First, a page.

Camel Crossing

Fits and Starts

Here it comes in fits and starts, the return of travel. Beginning in late June a British cruise line will send out a ship capable of holding 3,647 passengers  and … just sail around, not stopping anywhere. More wandering than cruising.

China says it is processing visa requests from vaccinated individuals, but only from those who have been vaccinated with a Chinese-made vaccine, which are not available or approved in much of the world.

And the Icelandic government announced today that from tomorrow, visitors who can prove vaccination will be welcomed into the country with no test or quarantine. If you time it right, just before the coming big volcanic eruption, maybe you can trade where you’re stuck now for being stuck in Iceland.

That Settles That

They disagreed so they measured it together. It’s 8,848.86 metres (29,031.69 feet), a bit more than their previous calculations, they say.

New 3QD Column

On the Road: Kathmandu to Lhasa in a Bad Mood is live on 3 Quarks Daily this morning. Read it there now, and I’ll post it to CS&W later this week. Here are the photos, which you can also find in the China Gallery at EarthPhotos.com:

Slow Trains in China

There’s a nice photo feature today about local train travel by photographer Qian Haifeng, in the South China Morning Post’s magazine. This photo is from the article.

The Future of Flying?

“A requirement forcing all air passengers arriving at Hong Kong to be tested for the coronavirus will remain in place going forward, a leading city health official said, with experts predicting the practice will become standard at airports around the world as the aviation industry adapts to a new normal once the pandemic recedes.”

From the South China Morning Post. Read the rest here.

Optimism

Having just returned from a couple days in Russia, it’s interesting to see the headline In Russian Cities, Mock Gravestones Are Sounding Putin’s Death Knell. Add that to this, and go ahead, take a moment to be an optimist.

There are a lot of people at this protest, aimed against a proposed law allowing extradition of Hong Kong citizens to Beijing.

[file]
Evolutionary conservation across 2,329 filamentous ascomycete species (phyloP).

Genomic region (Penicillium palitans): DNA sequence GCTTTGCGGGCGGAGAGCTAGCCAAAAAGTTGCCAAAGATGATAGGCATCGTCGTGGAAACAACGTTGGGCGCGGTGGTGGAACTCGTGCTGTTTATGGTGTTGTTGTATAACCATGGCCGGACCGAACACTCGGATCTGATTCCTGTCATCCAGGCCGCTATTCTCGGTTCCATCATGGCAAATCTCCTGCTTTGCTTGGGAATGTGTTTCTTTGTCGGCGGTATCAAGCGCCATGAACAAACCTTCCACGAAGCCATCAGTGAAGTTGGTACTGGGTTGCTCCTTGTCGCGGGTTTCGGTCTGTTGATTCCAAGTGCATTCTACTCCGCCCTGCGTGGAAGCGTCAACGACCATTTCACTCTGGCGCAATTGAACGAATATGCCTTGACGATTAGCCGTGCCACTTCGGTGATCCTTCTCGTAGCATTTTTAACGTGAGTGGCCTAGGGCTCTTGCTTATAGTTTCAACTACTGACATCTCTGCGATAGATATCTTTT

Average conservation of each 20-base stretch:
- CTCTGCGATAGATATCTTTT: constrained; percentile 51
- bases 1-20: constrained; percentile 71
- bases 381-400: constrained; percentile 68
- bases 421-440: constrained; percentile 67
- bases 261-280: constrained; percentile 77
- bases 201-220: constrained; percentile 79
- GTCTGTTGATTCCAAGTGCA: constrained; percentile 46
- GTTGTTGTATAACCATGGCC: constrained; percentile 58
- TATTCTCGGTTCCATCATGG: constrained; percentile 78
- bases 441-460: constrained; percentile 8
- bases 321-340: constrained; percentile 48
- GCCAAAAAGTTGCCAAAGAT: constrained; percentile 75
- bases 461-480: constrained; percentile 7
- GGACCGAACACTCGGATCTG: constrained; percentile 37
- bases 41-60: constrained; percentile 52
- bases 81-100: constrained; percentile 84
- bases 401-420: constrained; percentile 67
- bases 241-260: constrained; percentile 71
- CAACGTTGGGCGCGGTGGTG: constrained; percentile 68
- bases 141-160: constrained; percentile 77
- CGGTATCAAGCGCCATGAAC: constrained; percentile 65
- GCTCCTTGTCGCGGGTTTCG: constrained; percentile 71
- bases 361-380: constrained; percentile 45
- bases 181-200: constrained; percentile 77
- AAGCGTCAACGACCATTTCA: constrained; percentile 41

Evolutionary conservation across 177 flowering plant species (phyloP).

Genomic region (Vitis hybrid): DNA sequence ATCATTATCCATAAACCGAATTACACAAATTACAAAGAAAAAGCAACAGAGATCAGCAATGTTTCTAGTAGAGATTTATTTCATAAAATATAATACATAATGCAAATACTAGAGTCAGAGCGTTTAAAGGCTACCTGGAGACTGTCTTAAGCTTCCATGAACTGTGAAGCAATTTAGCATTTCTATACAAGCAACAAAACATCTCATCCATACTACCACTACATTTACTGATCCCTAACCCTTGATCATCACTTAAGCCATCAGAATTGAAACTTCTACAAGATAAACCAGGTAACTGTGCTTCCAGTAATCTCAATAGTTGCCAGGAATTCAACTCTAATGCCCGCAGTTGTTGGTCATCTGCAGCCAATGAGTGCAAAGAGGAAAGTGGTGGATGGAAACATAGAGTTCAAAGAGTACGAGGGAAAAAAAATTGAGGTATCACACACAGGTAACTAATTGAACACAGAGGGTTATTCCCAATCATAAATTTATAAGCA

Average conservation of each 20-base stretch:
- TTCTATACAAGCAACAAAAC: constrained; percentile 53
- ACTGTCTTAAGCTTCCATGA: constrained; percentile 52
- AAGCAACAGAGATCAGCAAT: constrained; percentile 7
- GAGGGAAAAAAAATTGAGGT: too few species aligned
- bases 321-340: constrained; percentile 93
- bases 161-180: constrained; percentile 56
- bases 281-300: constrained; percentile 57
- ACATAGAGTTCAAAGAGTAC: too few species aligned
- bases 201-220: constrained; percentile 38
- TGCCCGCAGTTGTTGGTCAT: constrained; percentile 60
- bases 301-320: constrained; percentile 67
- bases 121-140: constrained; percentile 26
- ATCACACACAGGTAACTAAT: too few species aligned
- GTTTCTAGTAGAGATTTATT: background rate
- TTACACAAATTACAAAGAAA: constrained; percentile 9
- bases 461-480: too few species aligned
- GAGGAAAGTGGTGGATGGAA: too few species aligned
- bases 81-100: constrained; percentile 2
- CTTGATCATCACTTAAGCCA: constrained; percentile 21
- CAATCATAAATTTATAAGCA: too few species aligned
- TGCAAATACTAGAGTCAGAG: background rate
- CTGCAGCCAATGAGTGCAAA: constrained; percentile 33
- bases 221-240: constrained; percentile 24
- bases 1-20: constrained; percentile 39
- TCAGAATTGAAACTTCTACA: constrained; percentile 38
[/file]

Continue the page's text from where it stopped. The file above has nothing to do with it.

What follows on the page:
Chinese media blamed “collusion with the West”.

Arctic Route

Travel Time, two posts back, had it about right. Regulatory confidence in Boeing’s abilities to fly on two jet engines over the pole produced this flight path for us on Tuesday/Wednesday. The flight was Air China CA818 Dulles to Beijing, fourteen hours in a Boeing 777.

Never having seen Hudson Bay in mid-April, I’m here to testify that there’s not a thing down there, no sign of Churchill and polar bears, just icy patches with streams to the bay and snow fields beyond.

Washington Dulles to Beijing was followed by Beijing to HCMC where everybody is wilting after several 97 degree days.

Xinhua Tweet-Claims Chinese Democracy

Xhinua (@XHNews) has found an American willing to associate his credibility with this quote: “It is widely acknowledged that a key to China’s success is its system of democracy.”

Correction

A couple of posts in the last few months have referred to far western China’s Xinjiang province. Quotes: Life in Xinjiang, posted October 5th, quoted an article in The Diplomat titled The Uyghurs and the Han: 1 World, 2 Universes. The author, Ruth Ingram, has written to note that I used the word ‘Turkmen’ when I should have used the term ‘Turkic’ (see comments in that post). Duly noted, corrected in the post, and thanks to Ms. Ingram.

And on the subject of Xinjiang, in Weekend Reading a couple of weeks back, I recommended a long travelogue titled A Week In Xinjiang’s Absolute Surveillance State by Vadim Mikhailov. It’s thoroughly absorbing. I recommend it still.

(Map from Wikimedia)